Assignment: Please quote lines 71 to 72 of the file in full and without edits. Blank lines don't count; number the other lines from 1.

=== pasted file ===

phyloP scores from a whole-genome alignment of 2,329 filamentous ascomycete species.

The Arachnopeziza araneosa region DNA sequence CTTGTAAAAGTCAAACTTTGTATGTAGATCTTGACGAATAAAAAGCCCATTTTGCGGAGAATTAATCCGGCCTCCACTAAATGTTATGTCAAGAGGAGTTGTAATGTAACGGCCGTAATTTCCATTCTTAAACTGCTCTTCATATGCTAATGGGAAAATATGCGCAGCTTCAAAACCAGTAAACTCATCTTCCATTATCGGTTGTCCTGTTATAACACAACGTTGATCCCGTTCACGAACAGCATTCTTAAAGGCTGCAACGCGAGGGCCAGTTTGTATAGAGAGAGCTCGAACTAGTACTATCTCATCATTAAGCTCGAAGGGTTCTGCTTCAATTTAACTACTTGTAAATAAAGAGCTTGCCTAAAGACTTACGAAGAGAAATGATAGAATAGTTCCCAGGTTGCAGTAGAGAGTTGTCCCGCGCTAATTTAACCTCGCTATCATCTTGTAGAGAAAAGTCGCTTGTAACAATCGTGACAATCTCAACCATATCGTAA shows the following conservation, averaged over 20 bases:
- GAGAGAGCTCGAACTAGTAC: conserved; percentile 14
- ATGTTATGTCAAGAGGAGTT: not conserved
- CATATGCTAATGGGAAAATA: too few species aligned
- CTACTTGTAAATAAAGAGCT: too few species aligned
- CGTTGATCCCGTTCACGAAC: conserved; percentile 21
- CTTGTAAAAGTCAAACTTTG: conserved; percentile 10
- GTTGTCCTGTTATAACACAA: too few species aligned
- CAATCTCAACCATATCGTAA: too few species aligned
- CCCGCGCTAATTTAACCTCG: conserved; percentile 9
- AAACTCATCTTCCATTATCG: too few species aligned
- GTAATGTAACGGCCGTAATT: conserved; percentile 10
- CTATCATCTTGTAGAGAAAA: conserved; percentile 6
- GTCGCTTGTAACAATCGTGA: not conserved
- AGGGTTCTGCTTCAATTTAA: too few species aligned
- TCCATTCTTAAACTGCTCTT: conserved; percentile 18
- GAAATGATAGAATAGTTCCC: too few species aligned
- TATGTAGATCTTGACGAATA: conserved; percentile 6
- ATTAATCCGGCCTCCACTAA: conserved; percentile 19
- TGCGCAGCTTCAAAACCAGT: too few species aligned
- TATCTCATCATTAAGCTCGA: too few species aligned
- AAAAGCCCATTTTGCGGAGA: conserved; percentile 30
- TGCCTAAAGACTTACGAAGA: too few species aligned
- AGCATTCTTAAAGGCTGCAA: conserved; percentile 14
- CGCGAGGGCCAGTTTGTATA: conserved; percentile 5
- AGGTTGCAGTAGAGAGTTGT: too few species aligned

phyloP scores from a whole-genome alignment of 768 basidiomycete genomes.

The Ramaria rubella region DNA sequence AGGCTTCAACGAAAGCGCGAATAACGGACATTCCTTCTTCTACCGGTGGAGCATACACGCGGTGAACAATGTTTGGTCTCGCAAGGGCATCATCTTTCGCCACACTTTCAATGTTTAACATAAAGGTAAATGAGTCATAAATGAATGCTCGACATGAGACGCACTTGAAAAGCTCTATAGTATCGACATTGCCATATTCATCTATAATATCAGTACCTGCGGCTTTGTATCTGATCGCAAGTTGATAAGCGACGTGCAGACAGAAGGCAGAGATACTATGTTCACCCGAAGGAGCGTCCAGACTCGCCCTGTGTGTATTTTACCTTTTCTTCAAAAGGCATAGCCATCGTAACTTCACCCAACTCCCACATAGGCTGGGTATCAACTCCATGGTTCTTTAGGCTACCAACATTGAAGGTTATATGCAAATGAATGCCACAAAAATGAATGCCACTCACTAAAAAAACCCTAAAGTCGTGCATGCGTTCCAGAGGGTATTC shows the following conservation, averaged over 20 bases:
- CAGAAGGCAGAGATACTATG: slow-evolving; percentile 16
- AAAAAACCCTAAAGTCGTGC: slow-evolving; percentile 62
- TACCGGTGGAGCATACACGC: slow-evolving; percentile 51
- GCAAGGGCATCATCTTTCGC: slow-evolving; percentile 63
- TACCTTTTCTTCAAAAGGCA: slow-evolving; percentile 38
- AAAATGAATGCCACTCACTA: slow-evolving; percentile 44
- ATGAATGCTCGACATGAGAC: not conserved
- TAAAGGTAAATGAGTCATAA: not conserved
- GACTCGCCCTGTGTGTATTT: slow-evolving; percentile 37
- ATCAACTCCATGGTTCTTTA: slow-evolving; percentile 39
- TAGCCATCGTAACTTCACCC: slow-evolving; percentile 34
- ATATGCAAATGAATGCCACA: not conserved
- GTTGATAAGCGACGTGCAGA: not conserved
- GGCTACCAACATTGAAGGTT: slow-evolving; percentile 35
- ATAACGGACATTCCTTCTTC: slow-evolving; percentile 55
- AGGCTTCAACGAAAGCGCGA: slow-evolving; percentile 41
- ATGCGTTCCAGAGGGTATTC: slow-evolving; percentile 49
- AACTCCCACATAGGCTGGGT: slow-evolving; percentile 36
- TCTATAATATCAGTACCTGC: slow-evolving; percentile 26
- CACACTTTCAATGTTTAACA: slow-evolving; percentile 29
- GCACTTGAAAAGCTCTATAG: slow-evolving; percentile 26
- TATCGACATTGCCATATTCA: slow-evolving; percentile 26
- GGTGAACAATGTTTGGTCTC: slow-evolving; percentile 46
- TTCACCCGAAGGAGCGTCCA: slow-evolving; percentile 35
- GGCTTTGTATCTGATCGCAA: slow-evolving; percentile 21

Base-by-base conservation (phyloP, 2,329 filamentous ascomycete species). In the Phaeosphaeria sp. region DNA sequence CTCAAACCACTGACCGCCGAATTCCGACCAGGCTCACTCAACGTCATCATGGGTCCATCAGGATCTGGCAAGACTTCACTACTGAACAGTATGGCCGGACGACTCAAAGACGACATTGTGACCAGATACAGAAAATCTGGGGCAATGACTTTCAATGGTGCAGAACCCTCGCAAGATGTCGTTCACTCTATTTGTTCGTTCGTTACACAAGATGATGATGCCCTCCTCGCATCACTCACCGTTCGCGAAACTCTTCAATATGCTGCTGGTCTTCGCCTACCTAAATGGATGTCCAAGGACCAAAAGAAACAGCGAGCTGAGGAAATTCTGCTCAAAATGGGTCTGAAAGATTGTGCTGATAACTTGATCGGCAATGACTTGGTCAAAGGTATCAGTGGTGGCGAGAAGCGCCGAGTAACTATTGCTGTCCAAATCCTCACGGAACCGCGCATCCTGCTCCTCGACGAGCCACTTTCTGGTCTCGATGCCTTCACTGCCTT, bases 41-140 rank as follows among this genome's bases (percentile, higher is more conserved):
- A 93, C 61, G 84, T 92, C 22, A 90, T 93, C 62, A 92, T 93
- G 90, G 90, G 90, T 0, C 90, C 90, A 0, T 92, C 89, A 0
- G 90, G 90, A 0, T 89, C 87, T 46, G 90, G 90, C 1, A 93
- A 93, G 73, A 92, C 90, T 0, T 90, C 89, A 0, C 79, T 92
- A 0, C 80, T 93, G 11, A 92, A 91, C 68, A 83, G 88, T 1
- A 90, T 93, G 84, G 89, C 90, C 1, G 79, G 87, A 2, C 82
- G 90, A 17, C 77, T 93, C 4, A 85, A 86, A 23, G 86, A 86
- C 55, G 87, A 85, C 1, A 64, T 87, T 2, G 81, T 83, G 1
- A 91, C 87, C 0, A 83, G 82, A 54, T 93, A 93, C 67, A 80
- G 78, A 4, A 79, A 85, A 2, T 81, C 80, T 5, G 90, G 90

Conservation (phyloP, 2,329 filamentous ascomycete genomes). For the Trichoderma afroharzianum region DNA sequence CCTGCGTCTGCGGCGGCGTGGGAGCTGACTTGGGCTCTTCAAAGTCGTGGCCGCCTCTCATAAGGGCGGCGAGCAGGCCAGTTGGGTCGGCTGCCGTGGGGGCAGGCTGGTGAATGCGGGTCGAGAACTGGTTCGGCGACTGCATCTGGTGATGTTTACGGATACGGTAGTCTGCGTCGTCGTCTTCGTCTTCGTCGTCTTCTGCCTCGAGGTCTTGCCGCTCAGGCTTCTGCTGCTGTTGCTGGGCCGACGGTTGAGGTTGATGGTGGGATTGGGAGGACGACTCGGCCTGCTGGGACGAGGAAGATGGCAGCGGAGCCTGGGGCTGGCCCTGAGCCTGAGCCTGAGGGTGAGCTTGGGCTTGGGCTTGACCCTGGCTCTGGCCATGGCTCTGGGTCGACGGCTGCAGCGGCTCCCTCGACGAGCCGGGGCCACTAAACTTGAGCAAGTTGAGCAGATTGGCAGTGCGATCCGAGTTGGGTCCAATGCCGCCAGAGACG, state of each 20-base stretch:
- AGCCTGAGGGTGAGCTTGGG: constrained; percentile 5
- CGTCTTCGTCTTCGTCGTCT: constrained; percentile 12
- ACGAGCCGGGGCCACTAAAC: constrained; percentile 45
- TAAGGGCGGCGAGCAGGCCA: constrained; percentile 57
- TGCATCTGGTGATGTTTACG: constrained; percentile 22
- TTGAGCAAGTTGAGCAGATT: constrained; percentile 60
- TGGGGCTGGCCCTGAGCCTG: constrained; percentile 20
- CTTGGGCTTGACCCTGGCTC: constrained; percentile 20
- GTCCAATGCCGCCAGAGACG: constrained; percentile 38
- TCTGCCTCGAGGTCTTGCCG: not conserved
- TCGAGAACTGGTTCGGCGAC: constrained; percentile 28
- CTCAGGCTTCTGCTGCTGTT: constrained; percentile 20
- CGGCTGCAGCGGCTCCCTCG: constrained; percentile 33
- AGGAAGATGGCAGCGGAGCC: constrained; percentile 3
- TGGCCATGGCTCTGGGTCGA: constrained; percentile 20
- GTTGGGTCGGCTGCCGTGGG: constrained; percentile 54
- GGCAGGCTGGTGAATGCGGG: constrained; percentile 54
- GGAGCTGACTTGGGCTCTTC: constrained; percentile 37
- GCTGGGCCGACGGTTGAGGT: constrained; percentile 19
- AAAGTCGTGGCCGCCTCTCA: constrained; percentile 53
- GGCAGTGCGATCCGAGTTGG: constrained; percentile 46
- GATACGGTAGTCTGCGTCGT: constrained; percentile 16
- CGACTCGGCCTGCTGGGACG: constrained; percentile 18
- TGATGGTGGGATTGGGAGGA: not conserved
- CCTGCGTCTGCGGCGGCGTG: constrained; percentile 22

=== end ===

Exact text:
- TGCATCTGGTGATGTTTACG: constrained; percentile 22
- TTGAGCAAGTTGAGCAGATT: constrained; percentile 60